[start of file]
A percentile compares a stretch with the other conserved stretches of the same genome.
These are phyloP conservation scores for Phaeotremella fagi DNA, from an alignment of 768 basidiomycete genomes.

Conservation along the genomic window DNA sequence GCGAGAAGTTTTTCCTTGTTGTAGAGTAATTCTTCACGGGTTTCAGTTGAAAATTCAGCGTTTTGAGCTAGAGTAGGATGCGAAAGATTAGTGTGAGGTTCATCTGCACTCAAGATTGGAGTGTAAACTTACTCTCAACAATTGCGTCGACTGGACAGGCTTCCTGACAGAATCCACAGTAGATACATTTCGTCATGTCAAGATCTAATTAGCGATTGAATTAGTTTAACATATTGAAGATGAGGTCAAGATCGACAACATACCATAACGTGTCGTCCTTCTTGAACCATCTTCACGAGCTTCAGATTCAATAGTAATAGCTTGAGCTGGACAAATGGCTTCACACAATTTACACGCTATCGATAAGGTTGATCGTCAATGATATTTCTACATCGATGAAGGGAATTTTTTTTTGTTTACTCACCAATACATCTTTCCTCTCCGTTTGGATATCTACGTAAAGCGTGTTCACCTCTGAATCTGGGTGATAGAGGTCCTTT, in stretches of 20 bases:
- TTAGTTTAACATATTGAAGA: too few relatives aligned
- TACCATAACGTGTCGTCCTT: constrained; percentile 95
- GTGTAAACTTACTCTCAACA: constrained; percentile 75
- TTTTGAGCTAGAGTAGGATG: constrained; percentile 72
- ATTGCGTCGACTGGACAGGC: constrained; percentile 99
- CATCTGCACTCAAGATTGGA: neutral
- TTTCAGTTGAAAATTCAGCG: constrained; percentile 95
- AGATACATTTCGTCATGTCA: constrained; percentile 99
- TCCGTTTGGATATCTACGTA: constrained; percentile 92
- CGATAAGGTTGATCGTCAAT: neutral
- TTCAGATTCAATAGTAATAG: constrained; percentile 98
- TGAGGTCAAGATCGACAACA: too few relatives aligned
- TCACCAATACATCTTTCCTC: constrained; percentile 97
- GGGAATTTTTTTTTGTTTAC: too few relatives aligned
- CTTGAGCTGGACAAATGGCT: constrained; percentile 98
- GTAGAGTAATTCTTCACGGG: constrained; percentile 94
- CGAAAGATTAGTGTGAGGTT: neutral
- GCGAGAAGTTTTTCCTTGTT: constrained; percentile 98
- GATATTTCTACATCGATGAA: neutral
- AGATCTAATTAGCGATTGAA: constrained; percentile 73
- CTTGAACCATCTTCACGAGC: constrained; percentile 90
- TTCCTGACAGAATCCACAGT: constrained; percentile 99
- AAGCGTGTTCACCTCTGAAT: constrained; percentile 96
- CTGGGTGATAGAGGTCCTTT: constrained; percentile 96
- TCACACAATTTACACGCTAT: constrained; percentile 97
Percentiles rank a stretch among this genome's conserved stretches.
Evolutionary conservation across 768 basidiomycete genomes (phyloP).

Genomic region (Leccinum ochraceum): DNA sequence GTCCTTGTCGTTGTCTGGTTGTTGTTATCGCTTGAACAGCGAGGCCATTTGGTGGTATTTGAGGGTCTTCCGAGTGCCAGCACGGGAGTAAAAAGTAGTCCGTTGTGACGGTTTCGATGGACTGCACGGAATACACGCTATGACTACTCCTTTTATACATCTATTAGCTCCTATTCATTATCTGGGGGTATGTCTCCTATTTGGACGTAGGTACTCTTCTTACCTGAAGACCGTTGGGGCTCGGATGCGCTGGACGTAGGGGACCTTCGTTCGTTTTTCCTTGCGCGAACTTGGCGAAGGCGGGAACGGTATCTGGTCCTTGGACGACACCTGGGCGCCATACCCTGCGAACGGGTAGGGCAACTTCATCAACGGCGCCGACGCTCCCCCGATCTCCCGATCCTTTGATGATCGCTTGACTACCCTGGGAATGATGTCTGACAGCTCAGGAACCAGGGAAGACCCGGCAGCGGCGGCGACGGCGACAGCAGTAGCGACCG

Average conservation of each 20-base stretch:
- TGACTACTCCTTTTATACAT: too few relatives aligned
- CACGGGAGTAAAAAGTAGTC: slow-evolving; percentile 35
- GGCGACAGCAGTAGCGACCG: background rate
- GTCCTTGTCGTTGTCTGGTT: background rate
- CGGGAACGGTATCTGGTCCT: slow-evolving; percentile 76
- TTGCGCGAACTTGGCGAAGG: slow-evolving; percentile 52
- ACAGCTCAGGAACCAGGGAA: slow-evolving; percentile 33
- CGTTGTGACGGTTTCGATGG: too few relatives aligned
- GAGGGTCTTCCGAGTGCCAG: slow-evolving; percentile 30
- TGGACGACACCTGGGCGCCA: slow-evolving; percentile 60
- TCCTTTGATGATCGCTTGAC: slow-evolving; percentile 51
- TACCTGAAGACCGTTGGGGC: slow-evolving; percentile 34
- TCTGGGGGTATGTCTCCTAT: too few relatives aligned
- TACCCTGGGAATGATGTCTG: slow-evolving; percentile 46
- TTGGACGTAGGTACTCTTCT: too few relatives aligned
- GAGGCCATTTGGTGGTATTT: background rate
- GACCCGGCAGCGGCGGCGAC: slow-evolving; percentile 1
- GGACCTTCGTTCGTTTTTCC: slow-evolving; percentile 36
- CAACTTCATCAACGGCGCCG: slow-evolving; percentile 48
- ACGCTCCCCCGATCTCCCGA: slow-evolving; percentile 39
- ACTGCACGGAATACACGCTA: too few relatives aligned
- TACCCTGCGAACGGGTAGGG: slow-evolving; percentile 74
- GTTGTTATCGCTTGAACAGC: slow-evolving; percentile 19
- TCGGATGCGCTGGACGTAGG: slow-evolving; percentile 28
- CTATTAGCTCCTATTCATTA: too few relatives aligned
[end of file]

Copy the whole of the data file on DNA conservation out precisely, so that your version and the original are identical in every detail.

A percentile compares a stretch with the other conserved stretches of the same genome.
These are phyloP conservation scores for Phaeotremella fagi DNA, from an alignment of 768 basidiomycete genomes.

Conservation along the genomic window DNA sequence GCGAGAAGTTTTTCCTTGTTGTAGAGTAATTCTTCACGGGTTTCAGTTGAAAATTCAGCGTTTTGAGCTAGAGTAGGATGCGAAAGATTAGTGTGAGGTTCATCTGCACTCAAGATTGGAGTGTAAACTTACTCTCAACAATTGCGTCGACTGGACAGGCTTCCTGACAGAATCCACAGTAGATACATTTCGTCATGTCAAGATCTAATTAGCGATTGAATTAGTTTAACATATTGAAGATGAGGTCAAGATCGACAACATACCATAACGTGTCGTCCTTCTTGAACCATCTTCACGAGCTTCAGATTCAATAGTAATAGCTTGAGCTGGACAAATGGCTTCACACAATTTACACGCTATCGATAAGGTTGATCGTCAATGATATTTCTACATCGATGAAGGGAATTTTTTTTTGTTTACTCACCAATACATCTTTCCTCTCCGTTTGGATATCTACGTAAAGCGTGTTCACCTCTGAATCTGGGTGATAGAGGTCCTTT, in stretches of 20 bases:
- TTAGTTTAACATATTGAAGA: too few relatives aligned
- TACCATAACGTGTCGTCCTT: constrained; percentile 95
- GTGTAAACTTACTCTCAACA: constrained; percentile 75
- TTTTGAGCTAGAGTAGGATG: constrained; percentile 72
- ATTGCGTCGACTGGACAGGC: constrained; percentile 99
- CATCTGCACTCAAGATTGGA: neutral
- TTTCAGTTGAAAATTCAGCG: constrained; percentile 95
- AGATACATTTCGTCATGTCA: constrained; percentile 99
- TCCGTTTGGATATCTACGTA: constrained; percentile 92
- CGATAAGGTTGATCGTCAAT: neutral
- TTCAGATTCAATAGTAATAG: constrained; percentile 98
- TGAGGTCAAGATCGACAACA: too few relatives aligned
- TCACCAATACATCTTTCCTC: constrained; percentile 97
- GGGAATTTTTTTTTGTTTAC: too few relatives aligned
- CTTGAGCTGGACAAATGGCT: constrained; percentile 98
- GTAGAGTAATTCTTCACGGG: constrained; percentile 94
- CGAAAGATTAGTGTGAGGTT: neutral
- GCGAGAAGTTTTTCCTTGTT: constrained; percentile 98
- GATATTTCTACATCGATGAA: neutral
- AGATCTAATTAGCGATTGAA: constrained; percentile 73
- CTTGAACCATCTTCACGAGC: constrained; percentile 90
- TTCCTGACAGAATCCACAGT: constrained; percentile 99
- AAGCGTGTTCACCTCTGAAT: constrained; percentile 96
- CTGGGTGATAGAGGTCCTTT: constrained; percentile 96
- TCACACAATTTACACGCTAT: constrained; percentile 97
Percentiles rank a stretch among this genome's conserved stretches.
Evolutionary conservation across 768 basidiomycete genomes (phyloP).

Genomic region (Leccinum ochraceum): DNA sequence GTCCTTGTCGTTGTCTGGTTGTTGTTATCGCTTGAACAGCGAGGCCATTTGGTGGTATTTGAGGGTCTTCCGAGTGCCAGCACGGGAGTAAAAAGTAGTCCGTTGTGACGGTTTCGATGGACTGCACGGAATACACGCTATGACTACTCCTTTTATACATCTATTAGCTCCTATTCATTATCTGGGGGTATGTCTCCTATTTGGACGTAGGTACTCTTCTTACCTGAAGACCGTTGGGGCTCGGATGCGCTGGACGTAGGGGACCTTCGTTCGTTTTTCCTTGCGCGAACTTGGCGAAGGCGGGAACGGTATCTGGTCCTTGGACGACACCTGGGCGCCATACCCTGCGAACGGGTAGGGCAACTTCATCAACGGCGCCGACGCTCCCCCGATCTCCCGATCCTTTGATGATCGCTTGACTACCCTGGGAATGATGTCTGACAGCTCAGGAACCAGGGAAGACCCGGCAGCGGCGGCGACGGCGACAGCAGTAGCGACCG

Average conservation of each 20-base stretch:
- TGACTACTCCTTTTATACAT: too few relatives aligned
- CACGGGAGTAAAAAGTAGTC: slow-evolving; percentile 35
- GGCGACAGCAGTAGCGACCG: background rate
- GTCCTTGTCGTTGTCTGGTT: background rate
- CGGGAACGGTATCTGGTCCT: slow-evolving; percentile 76
- TTGCGCGAACTTGGCGAAGG: slow-evolving; percentile 52
- ACAGCTCAGGAACCAGGGAA: slow-evolving; percentile 33
- CGTTGTGACGGTTTCGATGG: too few relatives aligned
- GAGGGTCTTCCGAGTGCCAG: slow-evolving; percentile 30
- TGGACGACACCTGGGCGCCA: slow-evolving; percentile 60
- TCCTTTGATGATCGCTTGAC: slow-evolving; percentile 51
- TACCTGAAGACCGTTGGGGC: slow-evolving; percentile 34
- TCTGGGGGTATGTCTCCTAT: too few relatives aligned
- TACCCTGGGAATGATGTCTG: slow-evolving; percentile 46
- TTGGACGTAGGTACTCTTCT: too few relatives aligned
- GAGGCCATTTGGTGGTATTT: background rate
- GACCCGGCAGCGGCGGCGAC: slow-evolving; percentile 1
- GGACCTTCGTTCGTTTTTCC: slow-evolving; percentile 36
- CAACTTCATCAACGGCGCCG: slow-evolving; percentile 48
- ACGCTCCCCCGATCTCCCGA: slow-evolving; percentile 39
- ACTGCACGGAATACACGCTA: too few relatives aligned
- TACCCTGCGAACGGGTAGGG: slow-evolving; percentile 74
- GTTGTTATCGCTTGAACAGC: slow-evolving; percentile 19
- TCGGATGCGCTGGACGTAGG: slow-evolving; percentile 28
- CTATTAGCTCCTATTCATTA: too few relatives aligned